Five cloned monkeys have been born at the Institute of Neurosciences of the Chinese Academy of Sciences in Shanghai over the last six months. They were produced from the fibroblasts of a genetically modified adult Macaque monkey. Its BMAL1 gene, which helps regulate circadian rhythm, was neutralised “to make it sick”. Two articles were published on this subject in the National Science Review.
The purpose of the experiment was to establish whether “cloned offspring” of the Macaque monkey could be affected by disorders as a result of this genetic modification. In fact, the cloned monkeys “showed signs of mental problems (depression, anxiety, schizophrenia-related behaviour) associated with sleep disorders”.
The Chinese media refer to a “world first”, and the authors “confirm that the information can be used for research on psychological diseases in humans. Researchers wishing to develop new drugs or treatments can work on genetically similar animals with very specific diseases”. According to Mu-ming Poo, a member of the Chinese Academy of Sciences (CAS) and director of the CAS-affiliated Institute of Neurosciences in Shanghai, similar research is being planned to study other brain diseases. He explains that “cloning primates with ideal research characteristics means that far fewer monkeys are required for animal experiments”.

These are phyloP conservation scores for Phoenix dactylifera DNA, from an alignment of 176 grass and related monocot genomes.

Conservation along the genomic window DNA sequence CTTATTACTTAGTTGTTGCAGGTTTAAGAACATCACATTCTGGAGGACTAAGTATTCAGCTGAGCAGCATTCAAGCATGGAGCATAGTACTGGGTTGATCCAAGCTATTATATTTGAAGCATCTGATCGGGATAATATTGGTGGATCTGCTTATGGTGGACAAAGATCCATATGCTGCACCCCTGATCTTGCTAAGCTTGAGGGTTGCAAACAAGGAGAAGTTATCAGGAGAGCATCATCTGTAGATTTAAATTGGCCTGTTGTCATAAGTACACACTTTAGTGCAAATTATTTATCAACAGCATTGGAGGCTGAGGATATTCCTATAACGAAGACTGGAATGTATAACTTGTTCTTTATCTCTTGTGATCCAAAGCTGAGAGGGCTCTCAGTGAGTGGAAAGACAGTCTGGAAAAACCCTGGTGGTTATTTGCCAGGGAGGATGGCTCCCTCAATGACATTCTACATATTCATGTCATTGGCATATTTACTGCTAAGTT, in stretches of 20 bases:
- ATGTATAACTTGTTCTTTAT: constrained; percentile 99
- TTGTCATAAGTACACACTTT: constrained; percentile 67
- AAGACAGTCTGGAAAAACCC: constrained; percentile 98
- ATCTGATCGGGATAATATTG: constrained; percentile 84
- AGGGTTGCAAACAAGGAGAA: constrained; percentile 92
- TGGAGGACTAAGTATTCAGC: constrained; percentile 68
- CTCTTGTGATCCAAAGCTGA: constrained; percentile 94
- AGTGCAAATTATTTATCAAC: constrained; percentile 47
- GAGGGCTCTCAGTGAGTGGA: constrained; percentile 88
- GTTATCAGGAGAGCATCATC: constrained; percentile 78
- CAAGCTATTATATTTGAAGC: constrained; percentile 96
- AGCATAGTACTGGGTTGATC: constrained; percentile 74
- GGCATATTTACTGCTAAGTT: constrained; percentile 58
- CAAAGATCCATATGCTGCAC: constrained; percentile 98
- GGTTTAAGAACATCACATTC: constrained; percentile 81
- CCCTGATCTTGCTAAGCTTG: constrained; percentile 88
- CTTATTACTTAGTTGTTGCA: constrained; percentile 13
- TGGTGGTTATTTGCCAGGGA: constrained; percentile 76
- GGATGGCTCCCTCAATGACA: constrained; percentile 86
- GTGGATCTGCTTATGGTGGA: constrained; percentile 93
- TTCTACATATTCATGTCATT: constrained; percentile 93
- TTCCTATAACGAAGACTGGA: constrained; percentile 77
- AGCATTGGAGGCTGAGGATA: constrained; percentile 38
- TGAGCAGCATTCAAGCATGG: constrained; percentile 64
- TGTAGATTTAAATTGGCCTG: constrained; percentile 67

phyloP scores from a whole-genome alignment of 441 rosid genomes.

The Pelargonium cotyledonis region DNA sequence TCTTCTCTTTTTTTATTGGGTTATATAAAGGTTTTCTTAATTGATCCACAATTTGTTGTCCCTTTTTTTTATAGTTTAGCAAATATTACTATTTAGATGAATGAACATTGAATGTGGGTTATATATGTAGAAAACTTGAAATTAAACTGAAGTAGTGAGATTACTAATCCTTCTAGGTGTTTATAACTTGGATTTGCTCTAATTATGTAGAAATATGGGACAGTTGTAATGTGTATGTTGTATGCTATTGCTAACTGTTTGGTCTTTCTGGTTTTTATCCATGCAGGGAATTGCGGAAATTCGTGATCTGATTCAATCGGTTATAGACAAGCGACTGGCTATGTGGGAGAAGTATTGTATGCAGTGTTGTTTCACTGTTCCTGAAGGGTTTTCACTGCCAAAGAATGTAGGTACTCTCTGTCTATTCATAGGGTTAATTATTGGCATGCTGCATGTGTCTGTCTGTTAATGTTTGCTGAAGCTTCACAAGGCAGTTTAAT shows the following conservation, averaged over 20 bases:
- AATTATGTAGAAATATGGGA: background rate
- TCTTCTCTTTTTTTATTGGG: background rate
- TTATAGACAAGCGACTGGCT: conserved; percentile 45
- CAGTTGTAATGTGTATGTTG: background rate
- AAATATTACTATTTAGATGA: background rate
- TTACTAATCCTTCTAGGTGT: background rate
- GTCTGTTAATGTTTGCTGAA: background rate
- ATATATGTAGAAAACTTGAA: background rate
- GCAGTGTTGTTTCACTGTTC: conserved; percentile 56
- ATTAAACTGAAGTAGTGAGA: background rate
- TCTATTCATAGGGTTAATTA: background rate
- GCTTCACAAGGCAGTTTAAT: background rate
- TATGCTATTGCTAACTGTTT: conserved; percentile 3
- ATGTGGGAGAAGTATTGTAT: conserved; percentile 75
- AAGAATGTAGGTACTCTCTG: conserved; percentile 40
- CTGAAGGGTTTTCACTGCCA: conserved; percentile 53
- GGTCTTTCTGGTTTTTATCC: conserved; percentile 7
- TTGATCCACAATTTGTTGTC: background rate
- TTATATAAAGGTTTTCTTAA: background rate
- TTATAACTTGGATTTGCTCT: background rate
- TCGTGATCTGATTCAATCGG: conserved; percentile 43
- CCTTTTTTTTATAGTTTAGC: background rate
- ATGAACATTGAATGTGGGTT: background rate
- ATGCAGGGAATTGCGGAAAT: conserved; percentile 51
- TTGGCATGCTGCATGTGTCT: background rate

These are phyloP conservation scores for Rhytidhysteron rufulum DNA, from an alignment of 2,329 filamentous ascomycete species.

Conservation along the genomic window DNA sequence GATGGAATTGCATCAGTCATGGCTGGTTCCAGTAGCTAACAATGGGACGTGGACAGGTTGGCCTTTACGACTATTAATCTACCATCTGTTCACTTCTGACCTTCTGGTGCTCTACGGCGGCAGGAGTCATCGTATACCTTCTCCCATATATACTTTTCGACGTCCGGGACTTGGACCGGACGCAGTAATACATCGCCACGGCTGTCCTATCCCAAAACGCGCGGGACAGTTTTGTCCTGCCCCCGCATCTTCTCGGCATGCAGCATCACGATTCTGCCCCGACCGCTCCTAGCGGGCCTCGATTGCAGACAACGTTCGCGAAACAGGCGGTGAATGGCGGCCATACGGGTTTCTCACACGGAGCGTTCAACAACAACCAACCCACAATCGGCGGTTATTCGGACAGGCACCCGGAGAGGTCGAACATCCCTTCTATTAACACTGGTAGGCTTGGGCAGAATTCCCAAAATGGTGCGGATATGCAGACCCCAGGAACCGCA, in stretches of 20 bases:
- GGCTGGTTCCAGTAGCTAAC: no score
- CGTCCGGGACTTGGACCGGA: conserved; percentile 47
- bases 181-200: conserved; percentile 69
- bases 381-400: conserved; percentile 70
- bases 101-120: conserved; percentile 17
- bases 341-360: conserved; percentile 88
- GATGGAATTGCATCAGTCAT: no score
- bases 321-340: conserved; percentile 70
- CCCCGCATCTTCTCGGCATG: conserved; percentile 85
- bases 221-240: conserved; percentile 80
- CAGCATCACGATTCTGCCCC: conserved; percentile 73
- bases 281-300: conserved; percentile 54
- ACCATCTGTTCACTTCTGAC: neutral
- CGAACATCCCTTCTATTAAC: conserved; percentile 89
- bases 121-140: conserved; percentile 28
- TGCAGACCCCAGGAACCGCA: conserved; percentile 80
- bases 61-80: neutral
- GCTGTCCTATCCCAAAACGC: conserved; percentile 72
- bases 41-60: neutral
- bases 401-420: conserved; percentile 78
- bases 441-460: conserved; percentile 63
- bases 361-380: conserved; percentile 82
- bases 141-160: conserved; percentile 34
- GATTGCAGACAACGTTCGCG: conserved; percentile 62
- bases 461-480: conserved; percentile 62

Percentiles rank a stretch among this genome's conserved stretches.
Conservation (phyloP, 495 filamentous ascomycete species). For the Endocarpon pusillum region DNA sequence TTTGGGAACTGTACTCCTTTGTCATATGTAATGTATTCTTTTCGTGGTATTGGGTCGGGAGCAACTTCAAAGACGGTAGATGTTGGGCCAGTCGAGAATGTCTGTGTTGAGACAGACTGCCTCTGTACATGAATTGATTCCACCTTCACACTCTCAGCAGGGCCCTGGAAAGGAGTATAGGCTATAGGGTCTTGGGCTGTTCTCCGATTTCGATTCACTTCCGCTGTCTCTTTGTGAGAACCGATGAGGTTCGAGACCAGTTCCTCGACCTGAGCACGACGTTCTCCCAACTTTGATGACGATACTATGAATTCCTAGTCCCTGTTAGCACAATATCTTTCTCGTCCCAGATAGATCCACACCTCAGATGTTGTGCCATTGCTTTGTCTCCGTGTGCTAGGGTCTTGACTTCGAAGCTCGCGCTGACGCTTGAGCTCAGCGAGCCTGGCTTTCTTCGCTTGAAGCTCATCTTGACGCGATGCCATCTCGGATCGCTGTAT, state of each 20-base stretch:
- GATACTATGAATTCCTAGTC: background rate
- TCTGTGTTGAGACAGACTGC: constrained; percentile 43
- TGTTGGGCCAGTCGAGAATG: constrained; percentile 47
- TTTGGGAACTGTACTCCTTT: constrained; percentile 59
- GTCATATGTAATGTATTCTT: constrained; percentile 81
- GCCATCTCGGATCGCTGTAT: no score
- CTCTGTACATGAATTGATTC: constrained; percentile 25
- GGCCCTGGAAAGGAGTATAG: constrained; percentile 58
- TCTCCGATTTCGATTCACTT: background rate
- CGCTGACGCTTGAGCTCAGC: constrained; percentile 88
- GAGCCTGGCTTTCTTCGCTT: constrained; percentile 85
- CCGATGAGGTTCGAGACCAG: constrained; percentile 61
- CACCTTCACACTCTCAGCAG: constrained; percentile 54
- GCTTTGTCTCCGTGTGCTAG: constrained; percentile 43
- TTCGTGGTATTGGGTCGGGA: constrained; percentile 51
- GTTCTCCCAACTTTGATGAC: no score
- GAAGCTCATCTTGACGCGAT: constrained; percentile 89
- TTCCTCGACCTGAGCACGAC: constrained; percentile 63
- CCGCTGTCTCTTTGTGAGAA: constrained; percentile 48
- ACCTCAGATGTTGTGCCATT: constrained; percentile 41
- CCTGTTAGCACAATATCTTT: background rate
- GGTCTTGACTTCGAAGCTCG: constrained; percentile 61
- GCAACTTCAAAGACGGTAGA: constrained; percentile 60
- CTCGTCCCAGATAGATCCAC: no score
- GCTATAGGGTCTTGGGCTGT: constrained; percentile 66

The same institute raised controversy back in January 2018 by announcing that it had cloned monkeys (see: China: first primates cloned by nuclear transfer).